The money value to practical men of an accurate knowledge of calcareous substances, is strikingly illustrated by the fact that a few years ago a patent was obtained for the process of burning the shell-sand (sea-sand mixed with fragments of shells) which occurs so abundantly on the coasts of Cornwall and of the Western Isles. Plausible statements concerning the value of this burned sand as a manure were circulated and believed; and much money was wastefully expended in the purchase of it. The publication of an analysis of its contents by a competent authority at once destroyed the charm; and protected the farmer from further imposition, - at least, in this particular.

Even the theoretical views of men of science in regard to fertilising substances have often a direct bearing upon practice. In England we are fond of novelty; and we frequently yield our assent to scientific opinions when given forth with sufficient confidence, and expend our money in obedience to them. It is far from true that, by despising and neglecting science himself

, the practical farmer escapes from its influence. The speculations of the men he underrates affect in an important degree the profits of his class notwithstanding. Of this we can now give a striking illustration. Analysis in the laboratory of the chemist had ascertained that ammonia exists in the atmosphere to a certain extent, and that plants always contain a quantity of mineral matter, derived from the soil. In the meantime experience had found in the field, that mineral substances, such as saltpetre, nitrate of soda, gypsum, common salt, &c., were often extremely beneficial when applied alone to our growing crops. Upon these facts, Liebig ventured boldly to propound two opinions first, that the application to the soil of substances containing nitrogen was wholly unnecessary, because the ammonia of the atmosphere was sufficient to supply all they required of this ingredient*; and next, that a proper admixture of mineral substances was all that a manure need contain in order to render the land fertile for any crop. Thus mineral manures were strenuously recommended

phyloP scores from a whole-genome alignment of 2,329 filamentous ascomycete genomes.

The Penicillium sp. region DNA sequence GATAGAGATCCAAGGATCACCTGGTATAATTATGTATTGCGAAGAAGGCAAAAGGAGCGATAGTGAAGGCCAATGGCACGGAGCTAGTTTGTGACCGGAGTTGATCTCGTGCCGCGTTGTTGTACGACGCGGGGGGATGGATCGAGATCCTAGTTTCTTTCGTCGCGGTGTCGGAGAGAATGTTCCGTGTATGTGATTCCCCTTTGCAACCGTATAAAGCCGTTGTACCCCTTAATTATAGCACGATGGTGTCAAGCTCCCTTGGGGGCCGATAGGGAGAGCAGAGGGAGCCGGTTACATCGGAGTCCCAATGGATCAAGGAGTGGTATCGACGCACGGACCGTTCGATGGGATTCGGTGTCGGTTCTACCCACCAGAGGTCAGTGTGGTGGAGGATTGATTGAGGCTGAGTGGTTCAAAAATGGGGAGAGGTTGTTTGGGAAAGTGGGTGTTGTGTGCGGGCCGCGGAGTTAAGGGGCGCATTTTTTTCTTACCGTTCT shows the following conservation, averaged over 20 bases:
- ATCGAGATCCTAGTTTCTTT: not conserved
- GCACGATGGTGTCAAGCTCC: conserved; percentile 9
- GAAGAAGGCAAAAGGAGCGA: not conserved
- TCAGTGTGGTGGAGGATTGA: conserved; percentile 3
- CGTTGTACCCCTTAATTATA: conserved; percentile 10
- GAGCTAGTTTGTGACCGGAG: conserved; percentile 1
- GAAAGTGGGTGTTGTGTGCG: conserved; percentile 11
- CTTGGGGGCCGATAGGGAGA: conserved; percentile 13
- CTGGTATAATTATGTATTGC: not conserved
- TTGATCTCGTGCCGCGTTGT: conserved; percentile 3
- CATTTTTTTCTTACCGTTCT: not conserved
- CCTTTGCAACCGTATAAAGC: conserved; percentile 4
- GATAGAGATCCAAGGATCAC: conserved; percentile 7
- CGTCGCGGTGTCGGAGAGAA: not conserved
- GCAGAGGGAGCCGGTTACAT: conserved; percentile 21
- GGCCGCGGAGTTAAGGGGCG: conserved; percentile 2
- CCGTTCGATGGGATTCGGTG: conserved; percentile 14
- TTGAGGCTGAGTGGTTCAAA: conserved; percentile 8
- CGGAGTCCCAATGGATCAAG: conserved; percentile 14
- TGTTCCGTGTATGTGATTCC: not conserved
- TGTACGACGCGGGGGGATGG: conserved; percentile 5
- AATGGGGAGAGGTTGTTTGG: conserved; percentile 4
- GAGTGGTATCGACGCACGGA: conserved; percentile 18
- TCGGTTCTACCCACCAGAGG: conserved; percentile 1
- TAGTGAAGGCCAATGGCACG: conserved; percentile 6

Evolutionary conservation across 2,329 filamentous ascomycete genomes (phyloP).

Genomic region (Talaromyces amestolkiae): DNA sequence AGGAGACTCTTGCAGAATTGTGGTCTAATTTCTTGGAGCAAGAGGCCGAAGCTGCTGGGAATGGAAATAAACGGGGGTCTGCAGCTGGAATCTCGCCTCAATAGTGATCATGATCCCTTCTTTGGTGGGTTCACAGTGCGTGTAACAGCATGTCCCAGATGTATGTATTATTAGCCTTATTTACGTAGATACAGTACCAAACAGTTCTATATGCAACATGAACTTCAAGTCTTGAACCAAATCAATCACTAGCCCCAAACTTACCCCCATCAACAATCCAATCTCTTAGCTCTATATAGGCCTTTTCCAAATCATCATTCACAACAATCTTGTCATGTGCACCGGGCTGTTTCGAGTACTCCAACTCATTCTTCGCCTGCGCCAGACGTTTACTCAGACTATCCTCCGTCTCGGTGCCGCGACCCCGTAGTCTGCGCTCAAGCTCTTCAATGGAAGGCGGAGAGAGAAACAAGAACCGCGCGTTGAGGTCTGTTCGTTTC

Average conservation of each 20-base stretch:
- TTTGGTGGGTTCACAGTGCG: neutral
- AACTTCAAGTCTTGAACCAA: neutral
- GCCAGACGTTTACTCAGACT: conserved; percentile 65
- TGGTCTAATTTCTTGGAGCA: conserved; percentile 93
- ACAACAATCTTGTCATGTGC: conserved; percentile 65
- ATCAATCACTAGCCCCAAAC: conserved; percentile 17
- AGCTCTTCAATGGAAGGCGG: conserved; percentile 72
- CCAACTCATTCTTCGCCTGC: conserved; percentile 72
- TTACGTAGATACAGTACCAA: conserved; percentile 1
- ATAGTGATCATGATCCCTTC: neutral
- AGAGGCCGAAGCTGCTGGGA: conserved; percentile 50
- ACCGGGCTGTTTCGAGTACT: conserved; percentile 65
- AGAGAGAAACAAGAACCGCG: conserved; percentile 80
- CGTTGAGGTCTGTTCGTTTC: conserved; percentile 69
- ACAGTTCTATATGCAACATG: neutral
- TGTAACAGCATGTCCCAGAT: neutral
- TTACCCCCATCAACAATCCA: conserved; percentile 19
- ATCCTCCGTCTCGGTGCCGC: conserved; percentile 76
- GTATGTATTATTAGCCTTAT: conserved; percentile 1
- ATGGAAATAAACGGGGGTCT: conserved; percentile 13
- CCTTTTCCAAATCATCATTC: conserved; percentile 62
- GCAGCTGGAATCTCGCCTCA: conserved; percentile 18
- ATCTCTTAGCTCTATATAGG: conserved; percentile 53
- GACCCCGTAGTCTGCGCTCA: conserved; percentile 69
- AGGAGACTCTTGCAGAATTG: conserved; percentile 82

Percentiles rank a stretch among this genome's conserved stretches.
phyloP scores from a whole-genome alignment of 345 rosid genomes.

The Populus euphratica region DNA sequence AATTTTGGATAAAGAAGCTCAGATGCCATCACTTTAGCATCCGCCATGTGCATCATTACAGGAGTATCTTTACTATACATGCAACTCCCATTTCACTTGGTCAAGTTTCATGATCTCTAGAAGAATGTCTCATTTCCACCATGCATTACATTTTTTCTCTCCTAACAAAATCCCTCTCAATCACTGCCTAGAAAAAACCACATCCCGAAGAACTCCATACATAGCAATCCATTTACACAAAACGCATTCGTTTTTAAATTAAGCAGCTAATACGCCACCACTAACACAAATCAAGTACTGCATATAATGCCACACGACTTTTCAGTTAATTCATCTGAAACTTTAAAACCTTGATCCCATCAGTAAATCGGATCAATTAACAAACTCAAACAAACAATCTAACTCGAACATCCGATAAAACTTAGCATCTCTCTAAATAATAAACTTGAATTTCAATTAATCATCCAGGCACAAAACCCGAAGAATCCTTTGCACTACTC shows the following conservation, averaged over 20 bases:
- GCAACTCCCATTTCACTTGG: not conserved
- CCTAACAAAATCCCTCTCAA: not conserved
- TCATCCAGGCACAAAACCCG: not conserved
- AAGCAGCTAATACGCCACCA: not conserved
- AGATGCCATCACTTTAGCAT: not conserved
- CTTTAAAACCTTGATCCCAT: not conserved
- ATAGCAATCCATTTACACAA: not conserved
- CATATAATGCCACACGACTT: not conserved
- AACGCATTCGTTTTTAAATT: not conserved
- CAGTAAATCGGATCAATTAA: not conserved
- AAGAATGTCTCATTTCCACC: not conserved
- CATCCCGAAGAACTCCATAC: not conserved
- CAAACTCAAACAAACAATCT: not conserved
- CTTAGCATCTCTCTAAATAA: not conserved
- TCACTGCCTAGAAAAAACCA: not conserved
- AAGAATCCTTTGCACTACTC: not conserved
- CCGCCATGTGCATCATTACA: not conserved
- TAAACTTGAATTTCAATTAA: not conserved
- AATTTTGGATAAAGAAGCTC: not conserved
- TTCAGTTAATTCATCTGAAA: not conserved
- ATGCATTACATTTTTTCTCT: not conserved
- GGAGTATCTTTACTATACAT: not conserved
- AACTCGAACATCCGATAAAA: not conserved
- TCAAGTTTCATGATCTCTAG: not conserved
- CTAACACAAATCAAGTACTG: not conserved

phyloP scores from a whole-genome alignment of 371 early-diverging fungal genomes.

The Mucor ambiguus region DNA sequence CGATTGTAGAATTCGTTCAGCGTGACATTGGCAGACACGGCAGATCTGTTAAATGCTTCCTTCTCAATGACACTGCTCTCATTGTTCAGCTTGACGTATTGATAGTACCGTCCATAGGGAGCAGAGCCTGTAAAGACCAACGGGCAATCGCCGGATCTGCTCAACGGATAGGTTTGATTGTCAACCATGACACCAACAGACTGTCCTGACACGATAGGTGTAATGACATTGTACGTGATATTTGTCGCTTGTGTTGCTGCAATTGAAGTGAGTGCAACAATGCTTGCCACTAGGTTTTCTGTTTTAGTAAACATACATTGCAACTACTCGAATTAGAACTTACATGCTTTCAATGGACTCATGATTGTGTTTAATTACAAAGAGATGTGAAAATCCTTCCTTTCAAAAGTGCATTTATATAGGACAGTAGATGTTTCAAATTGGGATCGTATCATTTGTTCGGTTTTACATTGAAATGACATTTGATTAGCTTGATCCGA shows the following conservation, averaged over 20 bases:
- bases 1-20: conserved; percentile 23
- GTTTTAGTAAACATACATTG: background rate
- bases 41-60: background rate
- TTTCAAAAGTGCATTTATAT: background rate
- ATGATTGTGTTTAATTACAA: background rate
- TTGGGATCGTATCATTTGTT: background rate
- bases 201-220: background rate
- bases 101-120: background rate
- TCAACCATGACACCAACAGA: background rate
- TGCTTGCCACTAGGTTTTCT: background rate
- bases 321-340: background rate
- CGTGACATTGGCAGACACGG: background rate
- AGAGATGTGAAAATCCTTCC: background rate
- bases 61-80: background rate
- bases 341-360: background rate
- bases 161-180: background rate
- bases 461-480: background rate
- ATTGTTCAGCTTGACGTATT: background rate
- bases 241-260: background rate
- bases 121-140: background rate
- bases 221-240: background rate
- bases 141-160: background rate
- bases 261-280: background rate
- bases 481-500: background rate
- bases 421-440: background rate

-alone, and for all soils. Proceeding upon the assumption that the rains are continually washing from the soil its mineral constituents in proportion as they became dissolved, he next concluded that the action of his mineral mixtures would be more permanent and efficient if, by some chemical process, they were rendered more sparingly soluble in water. Hence the origin of the patent manures called after his name. They profess to contain all the substances which the crops for which they are intended can require from the soil, and to contain them in a state in which the rains would not readily remove them.

The love of novelty, assisted by faith in a deservedly high name, has caused thousands of pounds to be spent in the manufacture of these manures, and many more thousands in the purchase of them; while even larger sums have been lost by the more or less partial failure of the crops they were intended to improve. It was in vain that more cautious practitioners warned their brethren by their own experience; which the more complete and correct deductions of science have since confirmed and explained. Manures containing nitrogen are available in all soils in promoting luxuriance of growth: But the solubility of such substances as saltpetre and common salt is one of the very properties on which their immediate and successful action upon plants depends. It required the successive crops of two harvests, however, to convince the parties of their imprudence.

* The reader is, probably, aware that ammonia consists of the two gases, - nitrogen and hydrogen.

These insoluble inanures have now disappeared from the British markets; purely mineral mixtures, however, still retain an uncertain and temporary hold upon public favour. But two facts are sure to banish them from the list of fertilising substances, which can generally be relied upon in all soils and for all crops. These are, first, that plants do really obtain and require from the soil certain forms of organic food; and, secondly, that all naturally fertile soils do contain a sensible proportion of such organic matter. Suppose a soil to be deficient in this organic matter, a purely mineral manure, however compounded, cannot supply it; and the application of such a manure upon such soils must be followed by a failure. But let it be naturally rich in such matter, and the mineral mixture may possibly be applied with a profit.